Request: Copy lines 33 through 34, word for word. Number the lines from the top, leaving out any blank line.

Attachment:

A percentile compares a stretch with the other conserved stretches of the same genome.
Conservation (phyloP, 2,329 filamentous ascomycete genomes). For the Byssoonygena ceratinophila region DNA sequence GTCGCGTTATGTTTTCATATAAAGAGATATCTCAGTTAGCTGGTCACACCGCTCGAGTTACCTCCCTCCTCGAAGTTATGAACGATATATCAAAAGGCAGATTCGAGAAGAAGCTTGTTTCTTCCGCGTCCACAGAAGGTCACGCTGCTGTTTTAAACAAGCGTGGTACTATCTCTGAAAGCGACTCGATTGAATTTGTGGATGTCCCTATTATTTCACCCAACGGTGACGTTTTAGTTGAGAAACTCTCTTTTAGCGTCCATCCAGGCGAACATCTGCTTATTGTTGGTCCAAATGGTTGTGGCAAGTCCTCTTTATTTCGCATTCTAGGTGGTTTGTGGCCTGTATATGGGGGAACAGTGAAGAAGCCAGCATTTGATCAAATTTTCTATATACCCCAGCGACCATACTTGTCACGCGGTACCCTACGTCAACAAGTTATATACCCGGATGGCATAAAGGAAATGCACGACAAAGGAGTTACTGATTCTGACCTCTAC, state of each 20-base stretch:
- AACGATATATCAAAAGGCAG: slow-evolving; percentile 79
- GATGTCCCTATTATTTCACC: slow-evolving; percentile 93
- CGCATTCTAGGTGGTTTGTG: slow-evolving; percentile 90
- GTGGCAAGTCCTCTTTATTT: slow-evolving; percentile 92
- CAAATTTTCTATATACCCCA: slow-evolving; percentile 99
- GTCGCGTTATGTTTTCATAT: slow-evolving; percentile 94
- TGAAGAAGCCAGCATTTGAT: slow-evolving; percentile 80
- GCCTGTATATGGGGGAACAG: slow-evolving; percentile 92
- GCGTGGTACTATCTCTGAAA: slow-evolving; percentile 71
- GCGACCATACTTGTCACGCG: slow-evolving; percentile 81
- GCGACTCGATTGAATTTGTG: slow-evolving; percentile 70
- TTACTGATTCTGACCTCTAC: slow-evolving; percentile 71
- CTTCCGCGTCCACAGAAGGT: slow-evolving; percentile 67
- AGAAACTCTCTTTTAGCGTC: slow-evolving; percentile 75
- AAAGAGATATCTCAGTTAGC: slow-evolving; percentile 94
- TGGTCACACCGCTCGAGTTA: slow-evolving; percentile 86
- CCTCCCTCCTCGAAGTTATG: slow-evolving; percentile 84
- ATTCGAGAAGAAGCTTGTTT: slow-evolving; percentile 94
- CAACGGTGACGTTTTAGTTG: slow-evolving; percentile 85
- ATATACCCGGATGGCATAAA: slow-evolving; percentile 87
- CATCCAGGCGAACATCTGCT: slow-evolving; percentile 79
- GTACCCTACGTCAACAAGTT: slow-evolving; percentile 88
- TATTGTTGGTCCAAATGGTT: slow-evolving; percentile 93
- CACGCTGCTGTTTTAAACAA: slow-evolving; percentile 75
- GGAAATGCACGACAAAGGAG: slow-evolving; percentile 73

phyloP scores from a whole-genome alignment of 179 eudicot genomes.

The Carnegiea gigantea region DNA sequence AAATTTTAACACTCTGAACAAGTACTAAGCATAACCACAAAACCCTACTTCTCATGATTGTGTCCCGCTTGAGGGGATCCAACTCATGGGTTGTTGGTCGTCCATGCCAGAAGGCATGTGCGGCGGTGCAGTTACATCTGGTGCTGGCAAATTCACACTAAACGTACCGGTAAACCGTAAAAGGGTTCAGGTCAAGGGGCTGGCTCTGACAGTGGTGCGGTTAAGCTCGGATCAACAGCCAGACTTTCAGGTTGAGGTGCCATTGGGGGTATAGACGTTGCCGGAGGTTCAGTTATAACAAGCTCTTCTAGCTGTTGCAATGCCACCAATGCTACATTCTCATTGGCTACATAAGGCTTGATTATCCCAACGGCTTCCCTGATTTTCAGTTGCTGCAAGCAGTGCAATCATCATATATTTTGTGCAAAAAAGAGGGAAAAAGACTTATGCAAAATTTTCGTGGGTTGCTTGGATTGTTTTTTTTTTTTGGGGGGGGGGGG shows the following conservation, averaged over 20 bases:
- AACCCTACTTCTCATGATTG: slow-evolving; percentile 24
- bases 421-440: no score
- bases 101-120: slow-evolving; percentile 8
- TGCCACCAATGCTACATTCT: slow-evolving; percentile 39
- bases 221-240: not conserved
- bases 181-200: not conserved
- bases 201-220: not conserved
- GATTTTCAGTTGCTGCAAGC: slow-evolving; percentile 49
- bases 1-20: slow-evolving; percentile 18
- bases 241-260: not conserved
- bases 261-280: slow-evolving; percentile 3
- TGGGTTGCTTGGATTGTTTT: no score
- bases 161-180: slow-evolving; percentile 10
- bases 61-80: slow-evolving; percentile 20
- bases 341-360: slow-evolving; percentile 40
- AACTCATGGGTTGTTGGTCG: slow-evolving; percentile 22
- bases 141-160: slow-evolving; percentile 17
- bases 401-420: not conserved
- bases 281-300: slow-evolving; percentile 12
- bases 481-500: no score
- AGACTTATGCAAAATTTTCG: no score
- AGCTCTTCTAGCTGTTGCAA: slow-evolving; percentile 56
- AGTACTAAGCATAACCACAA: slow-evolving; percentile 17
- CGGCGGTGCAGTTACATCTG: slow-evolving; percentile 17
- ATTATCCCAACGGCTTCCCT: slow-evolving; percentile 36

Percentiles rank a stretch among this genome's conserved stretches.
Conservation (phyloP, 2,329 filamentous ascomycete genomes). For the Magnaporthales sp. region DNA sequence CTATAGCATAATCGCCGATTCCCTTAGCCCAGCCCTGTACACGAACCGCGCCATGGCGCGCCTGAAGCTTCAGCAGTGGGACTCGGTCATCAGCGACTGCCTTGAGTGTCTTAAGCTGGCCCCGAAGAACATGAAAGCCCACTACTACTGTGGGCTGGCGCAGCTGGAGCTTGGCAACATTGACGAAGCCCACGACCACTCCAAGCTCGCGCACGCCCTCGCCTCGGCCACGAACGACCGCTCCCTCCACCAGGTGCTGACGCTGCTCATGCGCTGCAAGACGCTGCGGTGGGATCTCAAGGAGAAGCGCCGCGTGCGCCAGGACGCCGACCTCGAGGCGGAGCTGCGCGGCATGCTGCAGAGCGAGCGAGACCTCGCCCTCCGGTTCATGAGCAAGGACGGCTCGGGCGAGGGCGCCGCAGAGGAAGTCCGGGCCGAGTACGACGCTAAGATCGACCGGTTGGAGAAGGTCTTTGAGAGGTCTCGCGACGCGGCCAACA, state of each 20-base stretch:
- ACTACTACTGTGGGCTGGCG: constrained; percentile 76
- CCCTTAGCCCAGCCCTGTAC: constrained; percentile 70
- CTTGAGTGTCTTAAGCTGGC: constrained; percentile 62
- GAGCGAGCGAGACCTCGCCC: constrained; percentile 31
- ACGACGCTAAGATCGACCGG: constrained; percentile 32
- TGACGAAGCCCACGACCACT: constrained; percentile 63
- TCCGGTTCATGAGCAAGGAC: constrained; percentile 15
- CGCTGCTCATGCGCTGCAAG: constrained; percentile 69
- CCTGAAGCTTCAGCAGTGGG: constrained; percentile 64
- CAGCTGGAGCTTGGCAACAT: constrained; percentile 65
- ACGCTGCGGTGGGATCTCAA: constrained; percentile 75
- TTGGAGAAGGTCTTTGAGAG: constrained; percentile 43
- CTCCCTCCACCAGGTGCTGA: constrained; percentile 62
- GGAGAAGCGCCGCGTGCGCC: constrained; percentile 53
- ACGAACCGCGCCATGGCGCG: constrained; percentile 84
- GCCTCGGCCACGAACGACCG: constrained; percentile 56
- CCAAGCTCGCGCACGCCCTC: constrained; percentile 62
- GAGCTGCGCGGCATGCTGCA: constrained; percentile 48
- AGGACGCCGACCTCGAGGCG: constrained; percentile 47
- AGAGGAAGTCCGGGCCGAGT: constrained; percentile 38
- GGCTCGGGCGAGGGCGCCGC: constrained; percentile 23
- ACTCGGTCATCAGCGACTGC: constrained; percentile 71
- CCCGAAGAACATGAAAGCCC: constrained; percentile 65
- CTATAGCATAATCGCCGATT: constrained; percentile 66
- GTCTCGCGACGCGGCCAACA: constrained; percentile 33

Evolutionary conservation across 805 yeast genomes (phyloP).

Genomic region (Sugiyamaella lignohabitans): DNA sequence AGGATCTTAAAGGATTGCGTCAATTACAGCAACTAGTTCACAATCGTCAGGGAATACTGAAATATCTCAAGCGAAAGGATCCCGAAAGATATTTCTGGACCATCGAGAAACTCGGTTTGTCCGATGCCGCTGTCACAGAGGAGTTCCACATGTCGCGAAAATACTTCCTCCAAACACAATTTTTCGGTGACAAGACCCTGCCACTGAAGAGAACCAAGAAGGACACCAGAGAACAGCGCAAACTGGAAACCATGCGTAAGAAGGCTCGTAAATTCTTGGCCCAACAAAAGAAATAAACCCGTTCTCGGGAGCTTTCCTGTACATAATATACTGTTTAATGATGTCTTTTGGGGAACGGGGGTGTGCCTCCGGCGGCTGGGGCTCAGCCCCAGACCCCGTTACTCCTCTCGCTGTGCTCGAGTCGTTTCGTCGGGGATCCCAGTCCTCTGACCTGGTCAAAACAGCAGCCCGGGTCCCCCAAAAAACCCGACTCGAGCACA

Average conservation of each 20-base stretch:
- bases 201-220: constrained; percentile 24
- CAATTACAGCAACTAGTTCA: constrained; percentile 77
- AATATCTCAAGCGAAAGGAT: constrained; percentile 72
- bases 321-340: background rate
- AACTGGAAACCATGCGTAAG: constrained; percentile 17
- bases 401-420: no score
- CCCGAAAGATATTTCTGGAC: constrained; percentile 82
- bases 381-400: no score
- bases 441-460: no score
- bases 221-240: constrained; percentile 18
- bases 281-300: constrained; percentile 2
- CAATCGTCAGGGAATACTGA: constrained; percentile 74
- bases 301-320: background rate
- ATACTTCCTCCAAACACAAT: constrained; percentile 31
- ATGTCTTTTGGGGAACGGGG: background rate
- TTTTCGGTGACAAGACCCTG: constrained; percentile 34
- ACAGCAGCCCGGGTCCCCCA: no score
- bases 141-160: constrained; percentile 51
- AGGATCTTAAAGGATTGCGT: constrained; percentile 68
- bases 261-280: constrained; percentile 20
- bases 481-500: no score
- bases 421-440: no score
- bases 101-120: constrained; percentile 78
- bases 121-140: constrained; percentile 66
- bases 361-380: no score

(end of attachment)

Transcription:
- TGCCACCAATGCTACATTCT: slow-evolving; percentile 39
- bases 221-240: not conserved